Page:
So seek God in prayer about everything. “God, I don’t know how to make it through this fall, or this week, because of this concern I have. But right now I’m going to stop and lift all of this to You in prayer. I’m going to stop and pray for You to specifically help me or this other person. I’m asking for Your help specifically in my life, for my kids, family, friends, for this need or that need, in this situation or that situation. I’m going to trust that Your mercy is going to be made known in all these different ways.” When you begin to experience anxious thoughts or worry, immediately STOP and Seek God in prayer about everything that’s on your mind. Just start there. That’s S
T – Trust God through prayers of Thanksgiving – Philippians 4:6
. Then “T” —trust God through prayers of thanksgiving. This is so important. In both Matthew 6 and Philippians 4, we’re told to trust God through prayers of thanksgiving. We this in Philippians 4:6: “Do not be anxious about anything, but in everything by prayer and supplication with thanksgiving let your requests be made known to God.”
Why “with thanksgiving”? Those of you who worshiped with us online the first Sunday after this shutdown began might remember that we defined worry and anxiety biblically. We talked about a variety of definitions of anxiety in the world, including clinical or medical anxiety that has all kind of physical symptoms. Biblically we saw that worry or anxiety means carrying concerns in this world in such a way that we either lose perspective on life or we lack trust in God. So how do we keep perspective on life and live with trust in God? Philippians 4:6 is saying, “Express thanksgiving to God.” This is the same thing Jesus said back in Matthew 6:26: “Look at the birds of the air: they neither sow nor reap nor gather into barns, and yet your heavenly Father feeds them. Are you not of more value than they?” And the answer is yes! You are more valuable than the birds of the air.
So as you begin to worry or be anxious, STOP, seek God in prayer about everything that’s on your mind and trust that God loves you and will help you. Trust that God will give you everything you need. We’re going to see this even more starting next week; Philippians 4 is only going to get better. Stop and thank God for all the ways He loves you, cares for you and promises to help you as you lift up your needs
to God. Going into this week, going into this fall, thank God in advance for the mercy He’s promised to give you. Instead of worrying about this fall, thank God that He is going to lead you through it. Instead of worrying about the future, thank God that He holds the future in His hands. Instead of worrying about what we don’t know, thank God for the promises we do know. Instead of worrying about what you don’t have, thank God for all the grace you do have. Trust God through prayers of thanksgiving.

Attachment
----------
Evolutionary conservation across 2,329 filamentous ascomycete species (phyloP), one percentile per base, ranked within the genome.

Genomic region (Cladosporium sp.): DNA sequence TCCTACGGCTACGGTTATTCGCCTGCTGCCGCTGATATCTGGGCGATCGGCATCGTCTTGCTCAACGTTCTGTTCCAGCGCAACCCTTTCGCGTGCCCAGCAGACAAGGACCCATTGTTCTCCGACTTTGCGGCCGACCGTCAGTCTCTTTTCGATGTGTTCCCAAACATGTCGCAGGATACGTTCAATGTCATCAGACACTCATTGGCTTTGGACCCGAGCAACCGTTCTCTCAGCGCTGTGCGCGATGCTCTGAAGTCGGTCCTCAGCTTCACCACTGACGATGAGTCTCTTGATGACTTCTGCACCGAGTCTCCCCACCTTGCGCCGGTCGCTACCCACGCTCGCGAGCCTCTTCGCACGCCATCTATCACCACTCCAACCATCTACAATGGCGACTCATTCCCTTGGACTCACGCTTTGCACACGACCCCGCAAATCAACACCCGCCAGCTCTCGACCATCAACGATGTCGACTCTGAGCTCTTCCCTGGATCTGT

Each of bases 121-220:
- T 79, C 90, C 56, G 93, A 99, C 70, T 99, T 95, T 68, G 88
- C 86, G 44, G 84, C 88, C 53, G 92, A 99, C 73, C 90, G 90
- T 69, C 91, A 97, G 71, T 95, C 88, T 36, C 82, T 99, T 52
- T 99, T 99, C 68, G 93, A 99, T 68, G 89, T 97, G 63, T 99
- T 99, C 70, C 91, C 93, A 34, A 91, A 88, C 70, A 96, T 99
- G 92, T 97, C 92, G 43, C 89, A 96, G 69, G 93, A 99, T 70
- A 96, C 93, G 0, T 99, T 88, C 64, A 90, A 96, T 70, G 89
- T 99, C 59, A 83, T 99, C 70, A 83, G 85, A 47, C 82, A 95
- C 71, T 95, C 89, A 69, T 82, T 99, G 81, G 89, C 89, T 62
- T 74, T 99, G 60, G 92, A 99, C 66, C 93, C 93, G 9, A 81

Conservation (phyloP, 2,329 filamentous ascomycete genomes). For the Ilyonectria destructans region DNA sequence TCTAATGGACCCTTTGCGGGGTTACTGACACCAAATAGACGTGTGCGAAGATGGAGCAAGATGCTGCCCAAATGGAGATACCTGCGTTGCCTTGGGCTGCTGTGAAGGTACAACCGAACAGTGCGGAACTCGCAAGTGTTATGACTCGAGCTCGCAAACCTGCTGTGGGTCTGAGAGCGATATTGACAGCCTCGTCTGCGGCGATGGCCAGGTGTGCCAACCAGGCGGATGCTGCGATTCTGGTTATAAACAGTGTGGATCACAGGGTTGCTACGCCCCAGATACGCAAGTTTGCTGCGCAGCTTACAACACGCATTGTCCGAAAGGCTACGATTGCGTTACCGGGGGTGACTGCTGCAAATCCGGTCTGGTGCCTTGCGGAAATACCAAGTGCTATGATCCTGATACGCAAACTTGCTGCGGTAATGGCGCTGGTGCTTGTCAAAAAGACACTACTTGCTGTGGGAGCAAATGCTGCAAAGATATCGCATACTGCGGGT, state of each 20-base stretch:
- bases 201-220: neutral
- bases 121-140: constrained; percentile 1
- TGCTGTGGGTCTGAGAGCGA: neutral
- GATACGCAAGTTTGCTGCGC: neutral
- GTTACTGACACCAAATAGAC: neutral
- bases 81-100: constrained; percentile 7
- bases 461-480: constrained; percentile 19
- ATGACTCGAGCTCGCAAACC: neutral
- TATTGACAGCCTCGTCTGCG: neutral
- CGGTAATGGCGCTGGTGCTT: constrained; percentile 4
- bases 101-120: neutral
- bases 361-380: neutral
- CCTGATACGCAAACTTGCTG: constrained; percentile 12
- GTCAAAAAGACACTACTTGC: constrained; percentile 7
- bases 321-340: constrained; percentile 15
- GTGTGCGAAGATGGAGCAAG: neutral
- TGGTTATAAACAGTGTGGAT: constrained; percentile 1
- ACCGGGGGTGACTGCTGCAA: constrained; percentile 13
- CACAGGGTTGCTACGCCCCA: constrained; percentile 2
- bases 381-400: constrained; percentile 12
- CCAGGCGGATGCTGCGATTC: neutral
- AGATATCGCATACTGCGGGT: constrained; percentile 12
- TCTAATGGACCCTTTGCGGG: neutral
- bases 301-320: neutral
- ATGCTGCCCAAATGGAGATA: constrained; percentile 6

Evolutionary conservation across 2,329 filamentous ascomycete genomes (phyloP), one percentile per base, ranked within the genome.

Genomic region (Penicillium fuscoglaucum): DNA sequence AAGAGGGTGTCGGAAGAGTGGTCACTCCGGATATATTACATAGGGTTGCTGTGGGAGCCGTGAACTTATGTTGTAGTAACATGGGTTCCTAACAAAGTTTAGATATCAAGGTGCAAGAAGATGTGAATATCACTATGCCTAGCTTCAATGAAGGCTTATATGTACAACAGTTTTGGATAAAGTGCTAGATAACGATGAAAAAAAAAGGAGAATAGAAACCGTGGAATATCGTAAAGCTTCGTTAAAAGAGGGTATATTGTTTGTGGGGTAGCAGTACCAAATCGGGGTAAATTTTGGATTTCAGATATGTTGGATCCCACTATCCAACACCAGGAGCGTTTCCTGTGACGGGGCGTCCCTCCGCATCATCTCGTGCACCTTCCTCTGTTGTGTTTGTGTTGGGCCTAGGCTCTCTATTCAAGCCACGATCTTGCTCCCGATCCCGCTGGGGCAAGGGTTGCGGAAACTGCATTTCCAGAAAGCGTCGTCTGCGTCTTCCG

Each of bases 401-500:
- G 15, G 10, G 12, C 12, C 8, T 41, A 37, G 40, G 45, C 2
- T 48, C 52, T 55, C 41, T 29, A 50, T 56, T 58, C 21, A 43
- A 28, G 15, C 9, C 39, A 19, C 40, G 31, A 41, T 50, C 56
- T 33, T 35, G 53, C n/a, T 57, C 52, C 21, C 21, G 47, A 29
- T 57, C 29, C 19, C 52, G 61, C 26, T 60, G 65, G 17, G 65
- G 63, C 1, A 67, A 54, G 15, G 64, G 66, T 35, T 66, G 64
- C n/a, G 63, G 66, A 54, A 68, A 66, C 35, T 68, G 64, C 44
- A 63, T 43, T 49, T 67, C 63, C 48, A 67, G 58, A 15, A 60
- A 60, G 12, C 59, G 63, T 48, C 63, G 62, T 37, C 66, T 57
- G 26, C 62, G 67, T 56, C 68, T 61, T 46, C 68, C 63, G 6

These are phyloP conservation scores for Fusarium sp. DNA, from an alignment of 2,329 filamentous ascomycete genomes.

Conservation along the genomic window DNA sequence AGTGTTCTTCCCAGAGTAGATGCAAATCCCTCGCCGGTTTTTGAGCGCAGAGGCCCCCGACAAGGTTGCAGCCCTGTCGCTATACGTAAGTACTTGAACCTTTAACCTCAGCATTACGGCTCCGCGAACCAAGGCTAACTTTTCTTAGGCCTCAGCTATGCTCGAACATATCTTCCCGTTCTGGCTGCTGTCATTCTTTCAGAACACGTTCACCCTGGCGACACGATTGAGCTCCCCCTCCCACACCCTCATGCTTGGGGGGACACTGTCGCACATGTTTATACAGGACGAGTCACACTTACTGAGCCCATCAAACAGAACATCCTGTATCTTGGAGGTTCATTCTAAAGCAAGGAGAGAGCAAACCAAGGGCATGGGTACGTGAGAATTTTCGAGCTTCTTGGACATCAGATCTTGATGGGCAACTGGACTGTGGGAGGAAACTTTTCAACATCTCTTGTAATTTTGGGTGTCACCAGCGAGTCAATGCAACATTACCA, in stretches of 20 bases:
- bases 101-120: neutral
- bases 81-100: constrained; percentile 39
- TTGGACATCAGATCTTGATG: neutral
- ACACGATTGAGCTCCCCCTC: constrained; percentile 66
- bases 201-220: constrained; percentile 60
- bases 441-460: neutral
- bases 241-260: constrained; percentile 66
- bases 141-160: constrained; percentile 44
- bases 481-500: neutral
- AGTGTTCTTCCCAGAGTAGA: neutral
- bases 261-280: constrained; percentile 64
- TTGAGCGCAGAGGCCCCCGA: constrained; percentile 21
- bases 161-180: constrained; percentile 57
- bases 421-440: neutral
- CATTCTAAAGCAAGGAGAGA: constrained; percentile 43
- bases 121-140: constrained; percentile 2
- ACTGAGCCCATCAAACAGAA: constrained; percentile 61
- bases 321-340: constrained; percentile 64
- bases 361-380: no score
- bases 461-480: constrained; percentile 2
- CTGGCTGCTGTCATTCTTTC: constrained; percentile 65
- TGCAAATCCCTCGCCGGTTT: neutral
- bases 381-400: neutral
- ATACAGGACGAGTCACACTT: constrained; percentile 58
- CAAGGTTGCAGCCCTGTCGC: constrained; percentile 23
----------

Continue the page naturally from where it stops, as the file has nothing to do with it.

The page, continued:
“God, I thank You—we thank You—right now that COVID is not in control. God, we thank You that our security is not dependent on our economy, on our King. God, we thank You that You hold our lives, children and loved ones in the palm of Your hands. We thank You that You hold our breath in the palm of Your hands. God, we thank You for Your promises to be with us, to lead us, sustain us, satisfy us, guide us and provide for us every day.” Are you thankful for all that?
As we express prayers of thanksgiving like this, do you know what begins to replace worry in our hearts? Faith. Trust. The realization that we don’t have to worry, because we have a great God Who promises to give us every single thing we need for every single moment we face. STOP. Seek God in prayer about everything. Trust God through prayers of thanksgiving.
O – Open your mind to that which comes from God – Philippians 4:8
Then O—open your mind to that which comes from God. We talked about this last week and read this just a moment ago:
Finally, brothers, whatever is true, whatever is honorable, whatever is just, whatever is pure, whatever is lovely, whatever is commendable, if there is any excellence, if there is anything worthy of praise, think about these things.
We can summarize true, honorable, just, pure, lovely, commendable, excellent and praiseworthy by saying, “That which comes from God.” Stop and ask, “Does this thought I’m having come from God? Does this thought I’m having originate in Him? Is this thought honoring to Him? Is this thought worthy of praise before Him?” If not, then remove it from your mind. Close your mind to that kind of thinking and open your mind to that which comes from God.
Last week, we looked at verse eight and how the battle for peace, joy and gentleness begins in our minds—between our ears—because what you think determines how you live. Look at the connection here as we add verse nine. The Bible is telling us how to have perpetual joy, gentleness in any circumstance and surpassing peace. It says in verse eight that it all happens when you think about “these things” that are true, honorable, just, pure, lovely, commendable, excellent and praiseworthy.